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Weiping Zhong, Zhoujun Zhu, Fen Ouyang, Qi Qiu, Xiaoming Fan, and Deyi Yuan

the accumulation of large amounts of nutrients before germination, usually starch or lipid droplets. These changes in the nutritional components are closely related to pollen development. The duration and type of nutrient accumulation in anthers vary

Open access

Charles Fontanier, Justin Quetone Moss, Lakshmy Gopinath, Carla Goad, Kemin Su, and Yanqi Wu

the lipid bilayer shifts from a liquid crystalline state to gel crystalline state ( Raison and Orr, 1990 ). This solidification of membrane lipids at low temperature is followed by contraction and the formation of cracks ( Lyons and Raison, 1970

Free access

Qi Zhang, Jack Fry, Channa Rajashekar, Dale Bremer, and Milton Engelke

membranes and chloroplast membranes may form a hexagonal II phase (H II ), which compromises membrane integrity and cell function ( Cullis and De Kruijff, 1979 ; Uemura and Steponkus, 1997 , 1999 ). Thus, during cold acclimation, changes in lipid

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Dongmei Wei, Huimin Xu, and Ruili Li

differ with plant species. One characteristic of anther development is the accumulation of nutrients, generally polysaccharides or neutral lipids, in the pollen pool to fuel the subsequent pollen ontogeny, germination on the stigma surface, and growth of

Free access

Charles F. Forney

Mojtaba Massoudi is gratefully acknowledged for his technical assistance in lipid analysis. The cost of publishing this paper was defrayed in part by the payment of page charges. Under postal regulations, this paper therefore must be hereby

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Kemin Su, Dale J. Bremer, Richard Jeannotte, Ruth Welti, and Celeste Yang

lipid bilayers with associated and embedded proteins, have long been proposed as one of the prime sites of vulnerability or tolerance to heat and cold stress in plants ( Armond et al., 1980 ; Quinn, 1988 ; Vigh et al., 1993 ). The composition of lipid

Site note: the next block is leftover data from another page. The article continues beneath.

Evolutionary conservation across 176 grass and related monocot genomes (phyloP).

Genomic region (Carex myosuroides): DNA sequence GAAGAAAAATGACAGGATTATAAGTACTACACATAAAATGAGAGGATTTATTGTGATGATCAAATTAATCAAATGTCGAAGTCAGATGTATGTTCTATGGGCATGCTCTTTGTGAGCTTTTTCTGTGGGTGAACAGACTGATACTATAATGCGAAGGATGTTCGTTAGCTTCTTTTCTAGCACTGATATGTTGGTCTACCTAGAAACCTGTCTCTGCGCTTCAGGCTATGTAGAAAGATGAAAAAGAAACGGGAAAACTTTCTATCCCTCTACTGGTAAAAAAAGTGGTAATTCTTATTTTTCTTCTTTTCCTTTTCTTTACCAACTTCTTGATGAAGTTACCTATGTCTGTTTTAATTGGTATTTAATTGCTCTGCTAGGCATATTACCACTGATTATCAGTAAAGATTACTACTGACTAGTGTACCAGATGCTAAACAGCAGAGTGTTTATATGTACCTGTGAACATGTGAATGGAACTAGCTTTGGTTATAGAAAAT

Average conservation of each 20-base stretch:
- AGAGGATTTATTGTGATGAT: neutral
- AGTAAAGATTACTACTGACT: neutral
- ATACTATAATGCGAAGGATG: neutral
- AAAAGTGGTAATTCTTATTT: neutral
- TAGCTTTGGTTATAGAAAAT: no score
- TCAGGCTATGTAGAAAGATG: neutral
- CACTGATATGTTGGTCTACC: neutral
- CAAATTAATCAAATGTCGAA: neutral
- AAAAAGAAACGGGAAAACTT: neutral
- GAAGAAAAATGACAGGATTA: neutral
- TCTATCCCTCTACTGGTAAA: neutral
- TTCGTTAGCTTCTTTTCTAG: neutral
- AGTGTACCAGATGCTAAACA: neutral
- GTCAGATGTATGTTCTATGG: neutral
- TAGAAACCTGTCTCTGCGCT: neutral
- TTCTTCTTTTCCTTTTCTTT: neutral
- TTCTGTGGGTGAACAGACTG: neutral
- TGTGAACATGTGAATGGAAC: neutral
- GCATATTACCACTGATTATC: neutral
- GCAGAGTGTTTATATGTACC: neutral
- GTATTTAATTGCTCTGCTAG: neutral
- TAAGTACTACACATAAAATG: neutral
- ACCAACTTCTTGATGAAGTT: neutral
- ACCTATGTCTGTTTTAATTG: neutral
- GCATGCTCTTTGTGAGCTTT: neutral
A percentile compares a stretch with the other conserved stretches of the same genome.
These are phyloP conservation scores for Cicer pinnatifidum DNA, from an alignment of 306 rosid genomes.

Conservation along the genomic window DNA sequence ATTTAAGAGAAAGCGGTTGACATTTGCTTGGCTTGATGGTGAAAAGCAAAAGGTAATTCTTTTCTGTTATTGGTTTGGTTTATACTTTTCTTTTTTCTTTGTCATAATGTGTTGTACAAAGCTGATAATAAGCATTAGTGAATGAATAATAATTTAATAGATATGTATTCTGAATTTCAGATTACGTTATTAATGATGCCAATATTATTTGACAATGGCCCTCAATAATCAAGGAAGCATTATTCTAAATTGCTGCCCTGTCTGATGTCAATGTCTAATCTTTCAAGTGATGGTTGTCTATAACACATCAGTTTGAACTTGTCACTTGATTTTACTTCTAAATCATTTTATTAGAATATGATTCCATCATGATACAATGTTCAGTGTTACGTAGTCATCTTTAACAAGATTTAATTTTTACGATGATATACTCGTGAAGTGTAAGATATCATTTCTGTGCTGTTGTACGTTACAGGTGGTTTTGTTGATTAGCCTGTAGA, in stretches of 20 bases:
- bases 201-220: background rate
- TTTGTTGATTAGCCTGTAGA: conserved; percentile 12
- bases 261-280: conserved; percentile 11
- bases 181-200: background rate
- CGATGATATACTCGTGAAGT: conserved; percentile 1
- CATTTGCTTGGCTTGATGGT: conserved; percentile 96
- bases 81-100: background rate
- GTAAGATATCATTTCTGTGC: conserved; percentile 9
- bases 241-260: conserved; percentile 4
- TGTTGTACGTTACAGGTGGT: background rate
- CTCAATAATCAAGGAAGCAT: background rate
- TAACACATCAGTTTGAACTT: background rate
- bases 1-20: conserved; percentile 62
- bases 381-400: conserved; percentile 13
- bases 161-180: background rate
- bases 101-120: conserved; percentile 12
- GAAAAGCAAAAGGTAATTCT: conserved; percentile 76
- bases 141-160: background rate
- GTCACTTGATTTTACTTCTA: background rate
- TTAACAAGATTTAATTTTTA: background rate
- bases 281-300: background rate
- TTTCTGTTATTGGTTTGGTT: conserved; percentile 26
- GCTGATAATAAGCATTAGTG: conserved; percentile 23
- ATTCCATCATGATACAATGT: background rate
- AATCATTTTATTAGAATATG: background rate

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Bruce D. Whitaker

Abbreviations: ASG, acylated steryl glycoside; DGDG, digalactosyldiacylglycerol; FS, free sterols; GL, galactolipids; GlyL, glycolipid; MGDG, monoga-lactosyldiacylglycerol; NL, neutral lipid; PA, phosphatidic acid; PC, phosphatidylcholine; PE

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Michelle DaCosta and Bingru Huang

active oxygen species (AOS) such as singlet oxygen ( 1 O 2 ), superoxide (O 2 .− ), hydrogen peroxide (H 2 O 2 ), and hydroxyl radicals (OH·) ( Asada, 1999 ). These species can cause oxidative damage to lipids, nucleic acids, and proteins ( Smirnoff

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Luther C. Carson, Joshua H. Freeman, Kequan Zhou, Gregory Welbaum, and Mark Reiter

to $41 million in 2009 ( Bernick, 2009 ; Soyatech, 2010 ). Agronomic soybeans have high lipid content and are commonly used as an industrial source of oil. However, high oil content gives edamame an undesirable flavor ( Konovsky et al., 1994

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Xiaozhong Liu and Bingru Huang

Previous studies found that high soil temperature is more detrimental than high air temperature for the growth of creeping bentgrass (Agrostis palustris L.). The objective of the study was to investigate changes in fatty acid composition and saturation levels in leaves and roots for creeping bentgrass exposed to high soil temperature. Shoots and roots of `Penncross' plants were subjected to a differential air/soil temperature of 20/35 °C in a growth chamber. Soil temperature was controlled at 35 °C using an immersion circulating heater in water bath. Shoot injury induced by high soil temperature was evaluated by measuring level of lipid peroxidation expressed as malonyldialdehyde (MDA) content, chlorophyll content, and photochemical efficiency (Fv/Fm) of leaves. MDA content increased while chlorophyll content and Fv/Fm decreased at high soil temperature. The content of total fatty acids and different species of fatty acids were analyzed in both leaves and roots. Total fatty acid content in leaves increased initially at 5 days of high soil temperature and then decreased at 15 days, while total fatty acid content in roots decreased, beginning at 5 days. Linolenic acid was the major fatty acid in leaves and linoleic acid and palmitic acid were the major fatty acids in roots of creeping bentgrass. Leaf content of all fatty acid components except oleic acid increased initially and then decreased at high soil temperature. Root content of all fatty acid components except palmitoleic acid and oleic acid decreased, beginning at 5 d of high soil temperature. Oleic acid in leaves and palmitoleic and oleic acid in roots did not change during the entire experimental period. Leaf content of saturated fatty acids and unsaturated fatty acids increased during the first 5 to 10 days of high soil temperature and decreased at 15 and 25 days, respectively. Root content of saturated fatty acids and unsaturated fatty acids decreased beginning at 5 days of high soil temperature. Double bond index decreased in both leaves and roots. High soil temperature induced changes in fatty acid composition and saturation levels in leaves and roots, and this could be associated with physiological damages in leaves even though only roots were exposed to high temperature.